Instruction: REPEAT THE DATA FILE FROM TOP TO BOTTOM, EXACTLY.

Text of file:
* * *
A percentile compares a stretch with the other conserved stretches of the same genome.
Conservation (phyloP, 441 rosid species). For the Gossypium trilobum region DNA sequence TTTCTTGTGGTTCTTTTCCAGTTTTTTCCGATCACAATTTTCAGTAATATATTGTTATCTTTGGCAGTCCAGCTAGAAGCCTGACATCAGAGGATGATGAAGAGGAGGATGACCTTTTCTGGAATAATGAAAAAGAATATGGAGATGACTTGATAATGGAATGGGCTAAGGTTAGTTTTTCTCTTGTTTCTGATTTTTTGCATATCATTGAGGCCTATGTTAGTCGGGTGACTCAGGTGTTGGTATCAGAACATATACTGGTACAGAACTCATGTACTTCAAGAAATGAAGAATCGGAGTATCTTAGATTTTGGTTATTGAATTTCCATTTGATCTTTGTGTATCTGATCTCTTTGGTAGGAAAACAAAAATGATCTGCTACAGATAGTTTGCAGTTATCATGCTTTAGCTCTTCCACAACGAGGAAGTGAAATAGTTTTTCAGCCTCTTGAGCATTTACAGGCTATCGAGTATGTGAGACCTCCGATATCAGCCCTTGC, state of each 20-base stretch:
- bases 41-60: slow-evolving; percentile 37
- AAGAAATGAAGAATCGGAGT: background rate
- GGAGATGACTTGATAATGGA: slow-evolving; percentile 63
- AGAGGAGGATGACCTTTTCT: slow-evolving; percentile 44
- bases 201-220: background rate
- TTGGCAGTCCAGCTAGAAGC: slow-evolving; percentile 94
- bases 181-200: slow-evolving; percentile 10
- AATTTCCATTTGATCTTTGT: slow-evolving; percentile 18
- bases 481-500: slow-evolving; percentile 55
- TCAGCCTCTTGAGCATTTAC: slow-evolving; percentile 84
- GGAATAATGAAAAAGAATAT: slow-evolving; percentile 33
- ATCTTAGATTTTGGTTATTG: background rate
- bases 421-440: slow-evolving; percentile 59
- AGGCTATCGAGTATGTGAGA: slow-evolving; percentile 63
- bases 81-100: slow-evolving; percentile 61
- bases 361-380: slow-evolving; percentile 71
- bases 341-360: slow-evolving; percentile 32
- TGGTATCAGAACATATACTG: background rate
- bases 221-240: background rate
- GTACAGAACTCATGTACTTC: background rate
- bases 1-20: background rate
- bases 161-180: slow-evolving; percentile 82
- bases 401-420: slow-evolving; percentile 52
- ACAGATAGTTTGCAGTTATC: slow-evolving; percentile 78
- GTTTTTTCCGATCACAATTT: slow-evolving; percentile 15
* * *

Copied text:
A percentile compares a stretch with the other conserved stretches of the same genome.
Conservation (phyloP, 441 rosid species). For the Gossypium trilobum region DNA sequence TTTCTTGTGGTTCTTTTCCAGTTTTTTCCGATCACAATTTTCAGTAATATATTGTTATCTTTGGCAGTCCAGCTAGAAGCCTGACATCAGAGGATGATGAAGAGGAGGATGACCTTTTCTGGAATAATGAAAAAGAATATGGAGATGACTTGATAATGGAATGGGCTAAGGTTAGTTTTTCTCTTGTTTCTGATTTTTTGCATATCATTGAGGCCTATGTTAGTCGGGTGACTCAGGTGTTGGTATCAGAACATATACTGGTACAGAACTCATGTACTTCAAGAAATGAAGAATCGGAGTATCTTAGATTTTGGTTATTGAATTTCCATTTGATCTTTGTGTATCTGATCTCTTTGGTAGGAAAACAAAAATGATCTGCTACAGATAGTTTGCAGTTATCATGCTTTAGCTCTTCCACAACGAGGAAGTGAAATAGTTTTTCAGCCTCTTGAGCATTTACAGGCTATCGAGTATGTGAGACCTCCGATATCAGCCCTTGC, state of each 20-base stretch:
- bases 41-60: slow-evolving; percentile 37
- AAGAAATGAAGAATCGGAGT: background rate
- GGAGATGACTTGATAATGGA: slow-evolving; percentile 63
- AGAGGAGGATGACCTTTTCT: slow-evolving; percentile 44
- bases 201-220: background rate
- TTGGCAGTCCAGCTAGAAGC: slow-evolving; percentile 94
- bases 181-200: slow-evolving; percentile 10
- AATTTCCATTTGATCTTTGT: slow-evolving; percentile 18
- bases 481-500: slow-evolving; percentile 55
- TCAGCCTCTTGAGCATTTAC: slow-evolving; percentile 84
- GGAATAATGAAAAAGAATAT: slow-evolving; percentile 33
- ATCTTAGATTTTGGTTATTG: background rate
- bases 421-440: slow-evolving; percentile 59
- AGGCTATCGAGTATGTGAGA: slow-evolving; percentile 63
- bases 81-100: slow-evolving; percentile 61
- bases 361-380: slow-evolving; percentile 71
- bases 341-360: slow-evolving; percentile 32
- TGGTATCAGAACATATACTG: background rate
- bases 221-240: background rate
- GTACAGAACTCATGTACTTC: background rate
- bases 1-20: background rate
- bases 161-180: slow-evolving; percentile 82
- bases 401-420: slow-evolving; percentile 52
- ACAGATAGTTTGCAGTTATC: slow-evolving; percentile 78
- GTTTTTTCCGATCACAATTT: slow-evolving; percentile 15